Very recently (just this past Sunday, in fact), a large church in our community decided to leave their current denomination (the Presbyterian Church USA) and join a new denomination that was just founded within the last couple of years. Most observers characterize the new denomination as “more conservative.” This decision, as you might expect, has received a fair amount of attention in the local press. And, since the press is online these days, this gave people the opportunity to post comments — comments about the reasons given for the change, comments about suspected reasons for the change, comments supporting the change, and comments lamenting the change. Someone, in response to comments about some people perhaps seeking a new church home, posted a comment suggesting that those looking for a new church might try ours. Then, something interesting happened: someone else posted a comment seemingly advising against choosing our church because, the author wrote, our church is “ultra liberal, theologically shaky, and membership weakened.” The comment could not be found later, so it may have been deleted ultimately, but it did appear, at least for a while. And it is that very comment that inspired me on the blog this week, because — for the most part — I would like to completely embrace these labels, and let you know why I’m completely fine being characterized as “ultra liberal” and “theologically shaky”. I’ll get to the “membership weakened” comment, as well.
In some respects, our church — like most Episcopal churches — would not be thought of as liberal, at least in terms of our worship. We are a liturgical church, with an inherited tradition of worship that we strive to keep contemporary but whose form, symbolism, and ritual were developed centuries ago. And most of the time, our music is pretty traditional. So, in that sense, we could be thought of as conservative: that is, in the classical sense of that term, which means that we have a tendency to “conserve” more ancient patterns of Christian worship and spirituality in creative ways.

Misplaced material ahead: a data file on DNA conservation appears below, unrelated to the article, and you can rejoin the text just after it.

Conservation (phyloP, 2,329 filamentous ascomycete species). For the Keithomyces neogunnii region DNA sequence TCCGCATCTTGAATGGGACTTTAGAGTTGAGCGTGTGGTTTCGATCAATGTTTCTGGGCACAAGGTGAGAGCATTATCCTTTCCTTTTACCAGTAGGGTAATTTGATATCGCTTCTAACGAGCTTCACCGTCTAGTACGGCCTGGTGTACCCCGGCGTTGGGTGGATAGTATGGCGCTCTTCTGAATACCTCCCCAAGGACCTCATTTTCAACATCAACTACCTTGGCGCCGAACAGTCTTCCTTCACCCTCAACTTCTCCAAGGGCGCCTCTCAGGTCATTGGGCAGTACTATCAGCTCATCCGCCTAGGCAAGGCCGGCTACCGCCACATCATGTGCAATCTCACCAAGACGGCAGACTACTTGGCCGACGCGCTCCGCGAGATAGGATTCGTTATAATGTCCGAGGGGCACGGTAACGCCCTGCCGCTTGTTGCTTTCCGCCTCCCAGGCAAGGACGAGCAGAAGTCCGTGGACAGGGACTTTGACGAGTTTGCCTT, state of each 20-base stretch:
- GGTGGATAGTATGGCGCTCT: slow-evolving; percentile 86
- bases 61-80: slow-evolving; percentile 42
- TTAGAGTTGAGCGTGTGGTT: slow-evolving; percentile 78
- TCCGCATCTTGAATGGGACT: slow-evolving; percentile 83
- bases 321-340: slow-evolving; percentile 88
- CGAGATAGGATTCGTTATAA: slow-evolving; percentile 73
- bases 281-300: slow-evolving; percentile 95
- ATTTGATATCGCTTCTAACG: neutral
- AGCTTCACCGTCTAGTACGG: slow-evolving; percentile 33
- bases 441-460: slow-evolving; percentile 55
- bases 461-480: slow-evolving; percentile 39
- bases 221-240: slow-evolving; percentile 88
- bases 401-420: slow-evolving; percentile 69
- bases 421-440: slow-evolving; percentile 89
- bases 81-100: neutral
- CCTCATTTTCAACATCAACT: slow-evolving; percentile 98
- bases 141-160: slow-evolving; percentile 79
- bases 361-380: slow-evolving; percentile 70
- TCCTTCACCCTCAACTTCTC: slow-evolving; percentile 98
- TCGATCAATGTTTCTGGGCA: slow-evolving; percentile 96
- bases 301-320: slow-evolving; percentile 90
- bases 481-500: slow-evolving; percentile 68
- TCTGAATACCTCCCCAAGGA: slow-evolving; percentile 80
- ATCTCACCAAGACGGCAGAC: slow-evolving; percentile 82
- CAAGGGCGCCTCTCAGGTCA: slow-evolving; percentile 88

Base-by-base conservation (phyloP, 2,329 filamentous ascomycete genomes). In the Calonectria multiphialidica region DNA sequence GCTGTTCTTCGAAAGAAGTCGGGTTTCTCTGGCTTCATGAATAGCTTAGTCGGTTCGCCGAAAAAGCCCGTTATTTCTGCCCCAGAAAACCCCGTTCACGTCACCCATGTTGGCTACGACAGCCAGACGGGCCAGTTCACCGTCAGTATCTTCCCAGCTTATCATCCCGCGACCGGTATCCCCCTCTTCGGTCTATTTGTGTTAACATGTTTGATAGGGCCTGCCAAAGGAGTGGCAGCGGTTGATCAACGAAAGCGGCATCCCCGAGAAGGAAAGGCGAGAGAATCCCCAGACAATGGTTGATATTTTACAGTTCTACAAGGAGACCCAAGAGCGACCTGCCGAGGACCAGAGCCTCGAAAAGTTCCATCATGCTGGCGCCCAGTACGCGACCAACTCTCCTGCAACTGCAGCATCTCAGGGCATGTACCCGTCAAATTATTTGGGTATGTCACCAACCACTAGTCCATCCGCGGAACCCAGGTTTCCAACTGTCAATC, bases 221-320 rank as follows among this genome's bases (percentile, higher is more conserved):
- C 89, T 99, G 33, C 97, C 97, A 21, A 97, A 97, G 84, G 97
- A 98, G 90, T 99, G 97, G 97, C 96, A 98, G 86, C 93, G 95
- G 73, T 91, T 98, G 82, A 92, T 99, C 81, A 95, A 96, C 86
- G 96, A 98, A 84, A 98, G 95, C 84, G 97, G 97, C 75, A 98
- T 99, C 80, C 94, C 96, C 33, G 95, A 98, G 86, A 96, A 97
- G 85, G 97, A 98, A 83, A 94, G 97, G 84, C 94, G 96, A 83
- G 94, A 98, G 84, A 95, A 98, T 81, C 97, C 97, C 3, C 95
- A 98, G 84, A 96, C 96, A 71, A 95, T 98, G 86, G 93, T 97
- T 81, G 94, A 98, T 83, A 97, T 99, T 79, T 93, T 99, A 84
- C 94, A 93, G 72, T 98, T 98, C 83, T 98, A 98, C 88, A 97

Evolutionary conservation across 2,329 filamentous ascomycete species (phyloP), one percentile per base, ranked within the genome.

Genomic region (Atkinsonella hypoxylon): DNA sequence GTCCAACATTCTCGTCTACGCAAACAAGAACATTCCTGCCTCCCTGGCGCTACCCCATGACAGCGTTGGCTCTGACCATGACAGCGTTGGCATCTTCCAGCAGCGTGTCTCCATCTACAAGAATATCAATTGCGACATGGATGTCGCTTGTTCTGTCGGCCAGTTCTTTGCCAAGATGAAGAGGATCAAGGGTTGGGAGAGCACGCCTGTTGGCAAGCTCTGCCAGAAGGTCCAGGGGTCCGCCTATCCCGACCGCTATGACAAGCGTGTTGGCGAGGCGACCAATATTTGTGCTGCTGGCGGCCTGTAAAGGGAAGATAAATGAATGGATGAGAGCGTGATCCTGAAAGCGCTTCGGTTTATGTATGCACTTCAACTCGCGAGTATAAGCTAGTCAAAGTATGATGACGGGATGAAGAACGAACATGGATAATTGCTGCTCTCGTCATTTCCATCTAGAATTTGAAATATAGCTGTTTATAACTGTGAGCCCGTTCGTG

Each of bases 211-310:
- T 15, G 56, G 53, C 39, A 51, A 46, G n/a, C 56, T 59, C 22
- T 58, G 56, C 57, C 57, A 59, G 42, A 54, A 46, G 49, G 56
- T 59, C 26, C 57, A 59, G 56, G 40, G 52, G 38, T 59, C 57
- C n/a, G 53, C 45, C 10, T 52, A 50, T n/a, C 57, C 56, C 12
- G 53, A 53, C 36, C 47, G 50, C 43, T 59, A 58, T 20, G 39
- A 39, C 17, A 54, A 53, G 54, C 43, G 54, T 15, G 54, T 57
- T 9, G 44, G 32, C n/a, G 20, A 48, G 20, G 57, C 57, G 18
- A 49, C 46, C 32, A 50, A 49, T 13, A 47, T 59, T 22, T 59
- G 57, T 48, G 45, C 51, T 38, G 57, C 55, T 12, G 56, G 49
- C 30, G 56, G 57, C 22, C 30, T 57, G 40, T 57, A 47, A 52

BUT, I would imagine that the term “ultra liberal” in this case is meant to convey what is considered a “liberal” moral stance and way of being church. For example, we ordain women and gay people, we bless gay marriages, and we tend to regard personal morality as, well, a personal matter. Which means that we try hard not to pass judgment on people based on who they are, whom they love, and how they live their lives. It’s not that these things don’t matter or are unimportant, but that they are deeply connected to a person’s relationship with God, and that who we are and how we live should emerge for each of us out of that relationship, not be defined for us by a religious institution. After all, St. Paul took great pains to point out that in Christ, we are invited to live not according to law imposed on us from outside, but by grace offered to us by God from within.
The term “ultra liberal” may also be related to the fact that I am not of the opinion that Christianity is the only way to reach God. It can be a great way, it’s the way that works for me, and it’s the way I recommend to others because it’s what I know. But I have known too many people whom I consider holy who have not been Christians, and I’m rather certain that God loves them.
So, I fully embrace the label of “ultra liberal” as a sign that I — and the community to which I belong — work hard to be open to all, without judgment. That we aspire to be a sign of God’s kingdom in which all are joyfully welcomed just as they are, because all are loved deeply and passionately by God. And I embrace the ultra liberal position that allows everyone to be full participants in the life of the church and all of its ministries and sacraments.